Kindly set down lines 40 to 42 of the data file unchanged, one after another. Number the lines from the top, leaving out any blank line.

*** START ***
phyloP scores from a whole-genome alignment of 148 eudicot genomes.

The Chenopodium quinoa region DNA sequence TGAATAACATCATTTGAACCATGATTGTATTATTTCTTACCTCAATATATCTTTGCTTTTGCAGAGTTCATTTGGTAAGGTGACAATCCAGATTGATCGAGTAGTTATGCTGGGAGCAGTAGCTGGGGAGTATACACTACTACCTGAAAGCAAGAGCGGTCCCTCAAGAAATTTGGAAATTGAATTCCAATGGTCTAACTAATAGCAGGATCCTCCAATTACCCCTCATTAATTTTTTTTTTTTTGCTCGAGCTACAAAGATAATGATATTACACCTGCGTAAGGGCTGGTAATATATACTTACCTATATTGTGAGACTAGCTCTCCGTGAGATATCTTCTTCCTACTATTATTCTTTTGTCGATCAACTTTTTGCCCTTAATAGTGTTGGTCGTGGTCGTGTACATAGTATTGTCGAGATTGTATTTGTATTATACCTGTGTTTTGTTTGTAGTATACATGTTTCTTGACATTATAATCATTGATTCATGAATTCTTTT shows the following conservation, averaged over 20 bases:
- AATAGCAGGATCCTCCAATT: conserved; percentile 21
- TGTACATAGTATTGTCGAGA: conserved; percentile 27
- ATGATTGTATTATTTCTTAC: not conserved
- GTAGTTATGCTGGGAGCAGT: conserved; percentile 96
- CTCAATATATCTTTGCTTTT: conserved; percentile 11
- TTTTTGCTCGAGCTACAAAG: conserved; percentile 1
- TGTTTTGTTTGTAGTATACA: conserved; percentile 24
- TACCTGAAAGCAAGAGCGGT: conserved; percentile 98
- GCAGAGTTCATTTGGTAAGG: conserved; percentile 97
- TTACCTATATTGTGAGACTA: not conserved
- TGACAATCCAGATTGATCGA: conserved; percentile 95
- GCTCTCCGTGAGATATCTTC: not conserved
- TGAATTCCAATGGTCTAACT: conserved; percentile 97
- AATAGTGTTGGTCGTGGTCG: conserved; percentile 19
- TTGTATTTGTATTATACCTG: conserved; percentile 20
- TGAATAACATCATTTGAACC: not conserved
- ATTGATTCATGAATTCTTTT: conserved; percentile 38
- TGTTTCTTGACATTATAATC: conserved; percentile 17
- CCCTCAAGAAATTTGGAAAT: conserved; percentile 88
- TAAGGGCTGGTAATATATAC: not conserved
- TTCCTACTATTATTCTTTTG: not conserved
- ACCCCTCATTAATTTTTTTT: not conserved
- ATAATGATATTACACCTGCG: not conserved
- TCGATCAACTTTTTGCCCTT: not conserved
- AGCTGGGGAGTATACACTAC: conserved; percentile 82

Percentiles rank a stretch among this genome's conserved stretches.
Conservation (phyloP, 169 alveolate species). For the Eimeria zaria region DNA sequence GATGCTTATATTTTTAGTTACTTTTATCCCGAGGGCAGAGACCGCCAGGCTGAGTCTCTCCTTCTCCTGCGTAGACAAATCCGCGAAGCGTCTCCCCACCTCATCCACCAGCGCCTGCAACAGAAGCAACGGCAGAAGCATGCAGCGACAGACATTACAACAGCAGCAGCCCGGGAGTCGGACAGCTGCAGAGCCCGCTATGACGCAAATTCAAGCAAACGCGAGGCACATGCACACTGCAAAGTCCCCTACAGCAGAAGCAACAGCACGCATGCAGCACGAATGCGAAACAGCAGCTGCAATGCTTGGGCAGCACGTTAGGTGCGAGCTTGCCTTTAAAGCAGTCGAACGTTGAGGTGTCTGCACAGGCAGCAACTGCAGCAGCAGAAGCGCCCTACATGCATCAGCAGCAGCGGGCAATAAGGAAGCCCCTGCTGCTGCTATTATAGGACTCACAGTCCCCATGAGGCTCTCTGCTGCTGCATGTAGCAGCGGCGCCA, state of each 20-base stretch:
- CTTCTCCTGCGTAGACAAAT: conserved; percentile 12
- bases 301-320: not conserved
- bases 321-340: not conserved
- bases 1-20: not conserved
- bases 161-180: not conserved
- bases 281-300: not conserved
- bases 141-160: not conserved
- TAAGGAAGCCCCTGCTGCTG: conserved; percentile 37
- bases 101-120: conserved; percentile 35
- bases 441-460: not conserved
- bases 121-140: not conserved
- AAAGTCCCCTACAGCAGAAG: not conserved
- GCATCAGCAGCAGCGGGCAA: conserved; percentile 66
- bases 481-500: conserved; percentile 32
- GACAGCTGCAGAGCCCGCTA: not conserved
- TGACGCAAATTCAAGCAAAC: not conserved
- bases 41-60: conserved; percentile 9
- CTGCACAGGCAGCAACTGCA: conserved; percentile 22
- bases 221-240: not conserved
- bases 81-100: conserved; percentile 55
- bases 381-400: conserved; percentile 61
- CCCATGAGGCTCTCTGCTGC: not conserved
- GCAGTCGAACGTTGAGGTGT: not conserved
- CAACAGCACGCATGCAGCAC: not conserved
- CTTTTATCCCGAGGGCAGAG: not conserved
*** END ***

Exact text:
- bases 121-140: not conserved
- AAAGTCCCCTACAGCAGAAG: not conserved
- GCATCAGCAGCAGCGGGCAA: conserved; percentile 66